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Scientific Investigations Report 2012-5120

National Water-Quality Assessment Program

Comparison of TOPMODEL Streamflow Simulations Using NEXRAD-Based and Measured Rainfall Data, McTier Creek Watershed, South Carolina

By Toby D. Feaster, Nancy E. Westcott, Robert J.M. Hudson, Paul A. Conrads, and Paul M. Bradley

Thumbnail of and link to report PDF (2.77 MB)Abstract

Rainfall is an important forcing function in most watershed models. As part of a previous investigation to assess interactions among hydrologic, geochemical, and ecological processes that affect fish-tissue mercury concentrations in the Edisto River Basin, the topography-based hydrological model (TOPMODEL) was applied in the McTier Creek watershed in Aiken County, South Carolina. Measured rainfall data from six National Weather Service (NWS) Cooperative (COOP) stations surrounding the McTier Creek watershed were used to calibrate the McTier Creek TOPMODEL. Since the 1990s, the next generation weather radar (NEXRAD) has provided rainfall estimates at a finer spatial and temporal resolution than the NWS COOP network. For this investigation, NEXRAD-based rainfall data were generated at the NWS COOP stations and compared with measured rainfall data for the period June 13, 2007, to September 30, 2009. Likewise, these NEXRAD-based rainfall data were used with TOPMODEL to simulate streamflow in the McTier Creek watershed and then compared with the simulations made using measured rainfall data. NEXRAD-based rainfall data for non-zero rainfall days were lower than measured rainfall data at all six NWS COOP locations. The total number of concurrent days for which both measured and NEXRAD-based data were available at the COOP stations ranged from 501 to 833, the number of non-zero days ranged from 139 to 209, and the total difference in rainfall ranged from –1.3 to –21.6 inches.

With the calibrated TOPMODEL, simulations using NEXRAD-based rainfall data and those using measured rainfall data produce similar results with respect to matching the timing and shape of the hydrographs. Comparison of the bias, which is the mean of the residuals between observed and simulated streamflow, however, reveals that simulations using NEXRAD-based rainfall tended to underpredict streamflow overall. Given that the total NEXRAD-based rainfall data for the simulation period is lower than the total measured rainfall at the NWS COOP locations, this bias would be expected. Therefore, to better assess the use of NEXRAD-based rainfall estimates as compared to NWS COOP rainfall data on the hydrologic simulations, TOPMODEL was recalibrated and updated simulations were made using the NEXRAD-based rainfall data. Comparisons of observed and simulated streamflow show that the TOPMODEL results using measured rainfall data and NEXRAD-based rainfall are comparable. Nonetheless, TOPMODEL simulations using NEXRAD-based rainfall still tended to underpredict total streamflow volume, although the magnitude of differences were similar to the simulations using measured rainfall.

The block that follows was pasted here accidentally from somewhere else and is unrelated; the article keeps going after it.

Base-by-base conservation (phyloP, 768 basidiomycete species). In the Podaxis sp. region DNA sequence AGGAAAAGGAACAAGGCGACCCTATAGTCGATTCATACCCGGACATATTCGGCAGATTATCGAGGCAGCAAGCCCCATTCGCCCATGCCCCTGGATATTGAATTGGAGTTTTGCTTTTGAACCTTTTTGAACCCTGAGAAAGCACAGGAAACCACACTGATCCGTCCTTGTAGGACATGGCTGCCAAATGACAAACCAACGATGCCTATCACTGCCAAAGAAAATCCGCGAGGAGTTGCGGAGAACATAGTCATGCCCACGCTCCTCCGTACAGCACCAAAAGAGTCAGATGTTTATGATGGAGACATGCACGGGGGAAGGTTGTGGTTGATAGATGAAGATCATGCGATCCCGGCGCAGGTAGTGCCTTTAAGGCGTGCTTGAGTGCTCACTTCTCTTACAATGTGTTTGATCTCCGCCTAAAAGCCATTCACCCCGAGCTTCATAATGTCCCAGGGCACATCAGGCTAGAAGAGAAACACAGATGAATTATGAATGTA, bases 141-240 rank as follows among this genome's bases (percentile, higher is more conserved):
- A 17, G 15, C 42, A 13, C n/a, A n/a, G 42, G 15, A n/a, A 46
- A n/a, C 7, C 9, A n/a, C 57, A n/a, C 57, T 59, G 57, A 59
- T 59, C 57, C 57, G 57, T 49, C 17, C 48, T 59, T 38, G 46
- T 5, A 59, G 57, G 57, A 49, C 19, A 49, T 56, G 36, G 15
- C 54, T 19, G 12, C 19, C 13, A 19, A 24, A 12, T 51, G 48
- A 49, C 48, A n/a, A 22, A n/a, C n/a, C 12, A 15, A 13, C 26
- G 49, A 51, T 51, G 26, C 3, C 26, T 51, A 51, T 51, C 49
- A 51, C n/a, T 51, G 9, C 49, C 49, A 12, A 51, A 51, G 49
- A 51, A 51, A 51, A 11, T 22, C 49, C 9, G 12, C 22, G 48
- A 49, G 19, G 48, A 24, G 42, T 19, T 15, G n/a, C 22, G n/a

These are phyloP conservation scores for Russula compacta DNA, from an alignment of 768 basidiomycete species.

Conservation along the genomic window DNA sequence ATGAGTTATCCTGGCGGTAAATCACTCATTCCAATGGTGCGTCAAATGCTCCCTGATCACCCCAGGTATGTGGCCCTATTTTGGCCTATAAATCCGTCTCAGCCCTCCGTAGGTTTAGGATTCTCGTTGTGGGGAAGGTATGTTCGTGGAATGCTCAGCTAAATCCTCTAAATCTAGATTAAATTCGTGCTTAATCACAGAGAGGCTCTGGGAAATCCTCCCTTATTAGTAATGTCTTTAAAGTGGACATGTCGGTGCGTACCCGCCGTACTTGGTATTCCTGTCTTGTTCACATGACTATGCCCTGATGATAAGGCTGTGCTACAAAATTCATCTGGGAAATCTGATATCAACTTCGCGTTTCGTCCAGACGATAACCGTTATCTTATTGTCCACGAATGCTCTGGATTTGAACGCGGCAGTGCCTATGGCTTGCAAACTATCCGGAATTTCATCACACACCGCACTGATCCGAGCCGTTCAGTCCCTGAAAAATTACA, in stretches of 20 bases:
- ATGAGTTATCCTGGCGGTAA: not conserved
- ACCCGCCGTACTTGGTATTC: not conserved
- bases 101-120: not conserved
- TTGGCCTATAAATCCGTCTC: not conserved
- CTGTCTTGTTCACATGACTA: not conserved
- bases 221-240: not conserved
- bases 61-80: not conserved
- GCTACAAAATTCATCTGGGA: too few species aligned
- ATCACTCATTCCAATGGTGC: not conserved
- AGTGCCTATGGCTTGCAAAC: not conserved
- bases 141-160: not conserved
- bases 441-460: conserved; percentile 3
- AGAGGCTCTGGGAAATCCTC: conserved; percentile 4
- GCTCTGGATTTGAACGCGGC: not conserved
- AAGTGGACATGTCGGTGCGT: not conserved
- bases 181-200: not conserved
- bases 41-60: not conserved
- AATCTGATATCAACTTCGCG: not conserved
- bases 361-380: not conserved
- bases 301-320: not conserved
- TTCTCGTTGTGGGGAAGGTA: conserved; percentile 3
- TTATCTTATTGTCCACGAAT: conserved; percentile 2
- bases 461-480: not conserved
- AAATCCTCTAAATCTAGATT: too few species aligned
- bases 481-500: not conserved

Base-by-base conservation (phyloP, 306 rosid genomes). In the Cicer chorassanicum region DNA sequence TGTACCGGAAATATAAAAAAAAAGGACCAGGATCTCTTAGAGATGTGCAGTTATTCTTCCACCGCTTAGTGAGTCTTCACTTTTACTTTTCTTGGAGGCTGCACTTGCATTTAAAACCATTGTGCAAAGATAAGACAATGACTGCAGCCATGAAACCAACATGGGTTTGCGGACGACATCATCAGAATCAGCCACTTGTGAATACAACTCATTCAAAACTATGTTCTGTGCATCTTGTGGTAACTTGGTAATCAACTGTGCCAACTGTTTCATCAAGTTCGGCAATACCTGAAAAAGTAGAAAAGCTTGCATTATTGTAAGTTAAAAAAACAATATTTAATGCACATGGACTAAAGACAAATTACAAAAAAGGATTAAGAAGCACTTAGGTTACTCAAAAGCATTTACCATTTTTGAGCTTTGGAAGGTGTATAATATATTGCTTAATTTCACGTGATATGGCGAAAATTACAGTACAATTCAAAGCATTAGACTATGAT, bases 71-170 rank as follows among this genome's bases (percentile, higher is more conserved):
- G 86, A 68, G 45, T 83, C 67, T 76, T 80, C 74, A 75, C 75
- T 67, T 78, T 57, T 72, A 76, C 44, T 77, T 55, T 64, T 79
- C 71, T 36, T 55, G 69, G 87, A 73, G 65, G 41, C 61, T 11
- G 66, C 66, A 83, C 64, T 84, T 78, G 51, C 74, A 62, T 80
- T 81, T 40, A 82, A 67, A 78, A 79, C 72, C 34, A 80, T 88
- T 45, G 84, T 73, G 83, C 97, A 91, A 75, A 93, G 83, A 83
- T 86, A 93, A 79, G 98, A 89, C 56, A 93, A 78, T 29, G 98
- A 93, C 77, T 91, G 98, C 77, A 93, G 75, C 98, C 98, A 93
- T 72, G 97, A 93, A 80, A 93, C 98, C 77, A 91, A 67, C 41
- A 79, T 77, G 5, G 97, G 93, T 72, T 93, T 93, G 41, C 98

The McTier Creek watershed was subdivided into 12 subwatersheds and NEXRAD-based rainfall data were generated for each subwatershed. Simulations of streamflow were generated for each subwatershed using NEXRAD-based rainfall and compared with subwatershed simulations using measured rainfall data, which unlike the NEXRAD-based rainfall were the same data for all subwatersheds (derived from a weighted average of the six NWS COOP stations surrounding the basin). For the two simulations, subwatershed streamflow were summed and compared to streamflow simulations at two U.S. Geological Survey streamgages. The percentage differences at the gage near Monetta, South Carolina, were the same for simulations using measured rainfall data and NEXRAD-based rainfall. At the gage near New Holland, South Carolina, the percentage differences using the NEXRAD-based rainfall were twice as much as those using the measured rainfall. Single-mass curve comparisons showed an increase in the total volume of rainfall from north to south. Similar comparisons of the measured rainfall at the NWS COOP stations showed similar percentage differences, but the NEXRAD-based rainfall variations occurred over a much smaller distance than the measured rainfall. Nonetheless, it was concluded that in some cases, using NEXRAD-based rainfall data in TOPMODEL streamflow simulations may provide an effective alternative to using measured rainfall data. For this investigation, however, TOPMODEL streamflow simulations using NEXRAD-based rainfall data for both calibration and simulations did not show significant improvements with respect to matching observed streamflow over simulations generated using measured rainfall data.

First posted August 17, 2012

For additional information contact:
Toby Feaster, Hydrologist
USGS South Carolina Water Science Center
Clemson Field Office
405 College Ave., Suite 200
Clemson, SC 29631

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Suggested citation:

Feaster, T.D., Westcott, N.E., Hudson, R.J.M., Conrads, P.A., and Bradley P.M., 2012, Comparison of TOPMODEL streamflow simulations using NEXRAD-based and measured rainfall data, McTier Creek watershed, South Carolina: U.S. Geological Survey Scientific Investigations Report 2012–5120, 33 p., available only at http://pubs.usgs.gov/sir/2012/5120.



Contents

Foreword

Abstract

Introduction

Rainfall Data Comparisons

TOPMODEL Application

TOPMODEL Streamflow Simulations

Summary and Conclusions

References Cited


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